Sylvain Lefebvre is a final-year Ph.D. student at INRIA in Grenoble, France. He received an M.S. in computer science from the INPG University, Grenoble, in 2001. His research focuses on developing new texturing methods for creating, storing, and rendering highly detailed textures for real-time applications. Recently he has worked on landscape texturing, direct painting on meshes, and the progressive loading of texture maps. He is also interested in many aspects of game programming.

Aaron Lefohn, University of California, Davis

Aaron Lefohn is a Ph.D. student in the computer science department at the University of California, Davis, and a graphics software engineer at Pixar Animation Studios. His current research focuses on data-parallel data structures and programming models and their application to high-quality interactive rendering. Aaron completed his M.S. in computer science at the University of Utah in 2003; he received an M.S. in theoretical chemistry from the University of Utah in 2001 and a B.A. in chemistry from Whitman College in 1997. Aaron is a National Science Foundation graduate fellow in computer science.

Martin-Karl Lefrançois, mental images

Martin-Karl Lefrançois is senior graphics software engineer at mental images in Berlin, maker of the mental ray renderer and other graphics software products. Under his lead, his team at mental images delivered automatic GPU support in mental ray 3.3 and is responsible for GPU acceleration support in all mental images products. After graduating with a degree in computer science and mathematics from the University of Sherbrooke in Quebec, he worked as a graphics developer for nearly ten years at Softimage in Montreal and Tokyo before leading the core game engine team at A2M.

Wei Li, Siemens Corporate Research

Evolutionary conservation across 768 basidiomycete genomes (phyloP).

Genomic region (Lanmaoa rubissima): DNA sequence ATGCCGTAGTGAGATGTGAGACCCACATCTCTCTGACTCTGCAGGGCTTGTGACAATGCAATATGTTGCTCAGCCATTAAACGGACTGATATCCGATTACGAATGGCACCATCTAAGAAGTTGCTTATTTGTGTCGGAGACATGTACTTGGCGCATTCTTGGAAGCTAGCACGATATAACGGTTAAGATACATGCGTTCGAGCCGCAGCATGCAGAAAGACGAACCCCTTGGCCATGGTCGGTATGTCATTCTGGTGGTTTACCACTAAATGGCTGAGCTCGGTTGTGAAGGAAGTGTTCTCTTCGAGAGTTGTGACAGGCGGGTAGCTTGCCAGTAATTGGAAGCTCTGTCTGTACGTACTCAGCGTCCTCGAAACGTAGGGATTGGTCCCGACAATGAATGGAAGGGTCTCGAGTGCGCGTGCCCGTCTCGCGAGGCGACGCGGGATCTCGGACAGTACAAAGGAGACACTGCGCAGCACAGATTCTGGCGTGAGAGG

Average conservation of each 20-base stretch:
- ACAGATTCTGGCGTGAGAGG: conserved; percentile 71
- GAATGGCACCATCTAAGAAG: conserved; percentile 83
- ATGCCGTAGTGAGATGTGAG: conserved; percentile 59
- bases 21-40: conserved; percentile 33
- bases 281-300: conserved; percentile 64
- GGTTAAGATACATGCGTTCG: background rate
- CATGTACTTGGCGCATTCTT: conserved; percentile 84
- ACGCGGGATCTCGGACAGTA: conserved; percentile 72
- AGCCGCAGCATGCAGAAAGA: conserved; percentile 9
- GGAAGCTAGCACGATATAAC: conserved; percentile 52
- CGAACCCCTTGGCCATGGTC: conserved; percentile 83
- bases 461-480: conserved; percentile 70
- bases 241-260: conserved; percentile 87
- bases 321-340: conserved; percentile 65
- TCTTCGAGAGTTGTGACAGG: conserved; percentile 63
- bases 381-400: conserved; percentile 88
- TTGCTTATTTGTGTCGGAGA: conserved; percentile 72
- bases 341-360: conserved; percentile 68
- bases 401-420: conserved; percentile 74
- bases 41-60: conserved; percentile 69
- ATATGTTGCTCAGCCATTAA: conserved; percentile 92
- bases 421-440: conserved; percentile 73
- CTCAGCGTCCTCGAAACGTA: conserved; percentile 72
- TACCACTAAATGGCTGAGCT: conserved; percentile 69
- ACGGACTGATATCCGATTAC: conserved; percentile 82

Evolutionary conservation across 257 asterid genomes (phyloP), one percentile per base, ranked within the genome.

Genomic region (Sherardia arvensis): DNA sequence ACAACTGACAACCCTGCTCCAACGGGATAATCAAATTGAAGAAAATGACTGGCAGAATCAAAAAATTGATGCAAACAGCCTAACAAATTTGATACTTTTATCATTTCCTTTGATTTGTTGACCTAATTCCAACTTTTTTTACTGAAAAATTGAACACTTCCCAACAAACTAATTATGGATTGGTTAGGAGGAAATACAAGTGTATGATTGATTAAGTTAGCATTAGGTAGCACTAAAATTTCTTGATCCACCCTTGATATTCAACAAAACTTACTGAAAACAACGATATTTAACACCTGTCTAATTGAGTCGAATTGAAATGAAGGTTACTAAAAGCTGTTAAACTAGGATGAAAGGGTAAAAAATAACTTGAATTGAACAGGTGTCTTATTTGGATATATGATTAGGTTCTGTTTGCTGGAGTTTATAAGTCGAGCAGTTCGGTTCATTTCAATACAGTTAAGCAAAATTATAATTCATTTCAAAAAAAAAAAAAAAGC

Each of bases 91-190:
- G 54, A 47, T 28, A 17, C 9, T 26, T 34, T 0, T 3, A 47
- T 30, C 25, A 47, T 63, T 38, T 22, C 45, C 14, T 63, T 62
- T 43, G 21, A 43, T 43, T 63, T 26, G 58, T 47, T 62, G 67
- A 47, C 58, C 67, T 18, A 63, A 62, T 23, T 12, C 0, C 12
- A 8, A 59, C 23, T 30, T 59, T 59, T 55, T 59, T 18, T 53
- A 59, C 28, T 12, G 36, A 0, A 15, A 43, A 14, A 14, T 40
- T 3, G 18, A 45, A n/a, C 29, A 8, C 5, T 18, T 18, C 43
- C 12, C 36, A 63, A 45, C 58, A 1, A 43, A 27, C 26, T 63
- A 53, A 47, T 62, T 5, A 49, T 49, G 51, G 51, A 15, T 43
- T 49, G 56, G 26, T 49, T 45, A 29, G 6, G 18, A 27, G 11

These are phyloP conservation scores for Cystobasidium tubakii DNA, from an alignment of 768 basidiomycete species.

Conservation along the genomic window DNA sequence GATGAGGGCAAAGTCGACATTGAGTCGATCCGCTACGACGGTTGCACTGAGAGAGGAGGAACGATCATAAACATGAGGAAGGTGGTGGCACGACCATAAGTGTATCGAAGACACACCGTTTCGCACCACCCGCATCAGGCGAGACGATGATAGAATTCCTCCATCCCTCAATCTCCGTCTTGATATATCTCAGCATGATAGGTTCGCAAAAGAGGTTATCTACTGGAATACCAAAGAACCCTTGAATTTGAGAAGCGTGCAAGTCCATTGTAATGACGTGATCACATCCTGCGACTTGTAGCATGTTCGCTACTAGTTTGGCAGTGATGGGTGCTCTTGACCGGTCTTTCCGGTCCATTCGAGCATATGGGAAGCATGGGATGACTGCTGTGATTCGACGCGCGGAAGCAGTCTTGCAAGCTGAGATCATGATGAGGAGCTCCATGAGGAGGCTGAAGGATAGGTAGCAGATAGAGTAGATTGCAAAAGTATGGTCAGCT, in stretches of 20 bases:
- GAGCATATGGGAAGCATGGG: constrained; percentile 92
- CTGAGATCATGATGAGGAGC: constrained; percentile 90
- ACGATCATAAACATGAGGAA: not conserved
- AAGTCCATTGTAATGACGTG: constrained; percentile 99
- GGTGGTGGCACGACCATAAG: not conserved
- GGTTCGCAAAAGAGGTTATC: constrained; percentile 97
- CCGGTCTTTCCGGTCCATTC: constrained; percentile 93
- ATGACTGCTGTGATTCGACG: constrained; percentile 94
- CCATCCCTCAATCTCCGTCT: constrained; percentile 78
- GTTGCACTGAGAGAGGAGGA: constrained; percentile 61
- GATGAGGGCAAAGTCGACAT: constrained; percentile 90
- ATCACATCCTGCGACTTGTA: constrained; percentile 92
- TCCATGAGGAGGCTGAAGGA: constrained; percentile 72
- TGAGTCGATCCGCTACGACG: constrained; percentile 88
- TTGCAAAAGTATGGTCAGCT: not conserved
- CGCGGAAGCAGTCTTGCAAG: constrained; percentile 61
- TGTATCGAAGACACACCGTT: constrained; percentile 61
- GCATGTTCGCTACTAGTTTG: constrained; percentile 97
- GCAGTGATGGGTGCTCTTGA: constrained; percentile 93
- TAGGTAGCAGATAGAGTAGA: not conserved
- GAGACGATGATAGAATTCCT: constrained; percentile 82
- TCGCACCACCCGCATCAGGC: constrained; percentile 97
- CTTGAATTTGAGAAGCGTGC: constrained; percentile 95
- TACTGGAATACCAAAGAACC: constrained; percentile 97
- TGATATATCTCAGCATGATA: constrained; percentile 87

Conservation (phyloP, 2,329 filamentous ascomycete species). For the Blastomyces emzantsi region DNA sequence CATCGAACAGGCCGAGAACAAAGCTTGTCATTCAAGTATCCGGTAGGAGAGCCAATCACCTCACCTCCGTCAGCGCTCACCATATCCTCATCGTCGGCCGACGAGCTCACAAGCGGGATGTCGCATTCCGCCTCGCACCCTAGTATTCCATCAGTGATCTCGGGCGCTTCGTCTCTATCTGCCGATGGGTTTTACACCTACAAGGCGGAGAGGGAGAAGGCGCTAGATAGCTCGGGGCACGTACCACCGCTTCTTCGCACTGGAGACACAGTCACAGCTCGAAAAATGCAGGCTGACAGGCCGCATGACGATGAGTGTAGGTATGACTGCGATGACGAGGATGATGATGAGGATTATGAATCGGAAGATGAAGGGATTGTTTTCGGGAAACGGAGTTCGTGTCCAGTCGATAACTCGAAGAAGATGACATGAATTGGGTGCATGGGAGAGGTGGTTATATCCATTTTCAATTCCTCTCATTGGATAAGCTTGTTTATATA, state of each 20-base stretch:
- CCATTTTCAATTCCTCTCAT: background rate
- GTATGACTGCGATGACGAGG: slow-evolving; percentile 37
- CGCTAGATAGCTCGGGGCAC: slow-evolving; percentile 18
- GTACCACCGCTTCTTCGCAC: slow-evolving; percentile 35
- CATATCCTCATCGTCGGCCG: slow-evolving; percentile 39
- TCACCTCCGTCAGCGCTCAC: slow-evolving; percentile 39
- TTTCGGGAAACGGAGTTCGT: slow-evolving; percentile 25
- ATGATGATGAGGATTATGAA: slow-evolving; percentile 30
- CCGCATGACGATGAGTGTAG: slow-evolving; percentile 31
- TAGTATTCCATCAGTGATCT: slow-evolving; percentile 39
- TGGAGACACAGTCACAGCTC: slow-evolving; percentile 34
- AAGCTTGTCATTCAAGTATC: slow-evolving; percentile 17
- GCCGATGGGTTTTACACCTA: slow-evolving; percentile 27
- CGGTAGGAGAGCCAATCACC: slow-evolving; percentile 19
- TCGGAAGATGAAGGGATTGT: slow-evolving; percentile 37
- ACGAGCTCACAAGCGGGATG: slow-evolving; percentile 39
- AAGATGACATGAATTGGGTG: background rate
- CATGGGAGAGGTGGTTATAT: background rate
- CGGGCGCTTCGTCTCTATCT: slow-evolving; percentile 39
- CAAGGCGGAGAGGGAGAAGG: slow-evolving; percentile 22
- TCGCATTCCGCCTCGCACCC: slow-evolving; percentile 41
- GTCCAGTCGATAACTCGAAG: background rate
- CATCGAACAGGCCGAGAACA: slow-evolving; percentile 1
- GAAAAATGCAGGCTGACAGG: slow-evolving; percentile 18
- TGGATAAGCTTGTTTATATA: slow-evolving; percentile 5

Wei Li is a research scientist at Siemens Corporate Research in Princeton, New Jersey. His current research focuses on texture-based volume rendering and general-purpose computation on the GPU. He received an M.S. and a Ph.D. in computer science from Stony Brook University in 2001 and 2004, respectively. He also received a B.S. and an M.S. in electrical engineering from Xi'an Jiaotong University in China in 1992 and 1995, respectively.

Donald Liu, Siemens Medical Solutions USA

Donald Liu received a B.Eng. from Qinghua University in Beijing in 1984; he received an M.Eng. and a D.Eng. from the University of Tokyo in 1988 and 1991, respectively. He was an assistant professor at Sophia University in Tokyo for a year before joining the faculty of the electrical engineering department at the University of Rochester in New York. Since 1997 he has been with the Siemens Medical Solutions Ultrasound Group in Issaquah, Washington, where he is currently a senior staff systems engineer. He is a senior member of IEEE and a recipient of the National Institutes of Health FIRST award. His research interests include analysis and correction of ultrasonic wavefront distortion, efficient image formation, and digital signal processing.

Paulius Micikevicius, Armstrong Atlantic State University

Paulius Micikevicius received a B.S. in computer science from Midwestern State University in 1998 and a Ph.D. in computer science from the University of Central Florida (UCF) in 2002. He is an assistant professor at Armstrong Atlantic State University in Savannah, Georgia, as well as a research associate at the Media Convergence Laboratory at UCF. His research interests include real-time graphics, graphics processing for mixed/augmented reality experiences, and parallel computing and graph theory.

Fabrice Neyret, GRAVIR/IMAG–INRIA

Fabrice Neyret has worked on the R&D teams of several companies, including TDI in Paris and Alias|Wavefront in Toronto. He received a master's degree in applied mathematics, an engineering degree from Telecom Paris (ENST), and a Ph.D. in computer science. He did his postdoctoral work at the University of Toronto. He is currently a full-time CNRS researcher at GRAVIR lab in Grenoble, France. His research interests include natural phenomena (especially water and clouds), highly complex scenes (such as landscapes covered by forest), textures, local illumination and shaders, alternate representations (such as volumetric textures), phenomenological approaches, and, of course, getting the most out of GPUs. He is also involved in pedagogic software (such as MobiNet), scientific popularization, and writing short stories.

Hubert Nguyen, NVIDIA Corporation

Hubert Nguyen is a software engineer on the NVIDIA Demo Team. He spends his time searching for novel effects that show off the features of NVIDIA's latest GPUs. He most recently worked on "Nalu," NVIDIA's mermaid. Before joining NVIDIA, Hubert was at 3dfx interactive, the creators of Voodoo Graphics. Prior to 3dfx, Hubert was part of the R&D department of Cryo Interactive in Paris. Hubert started to develop 3D graphics programs when he was involved in the European demo scene. He holds a degree in computer science.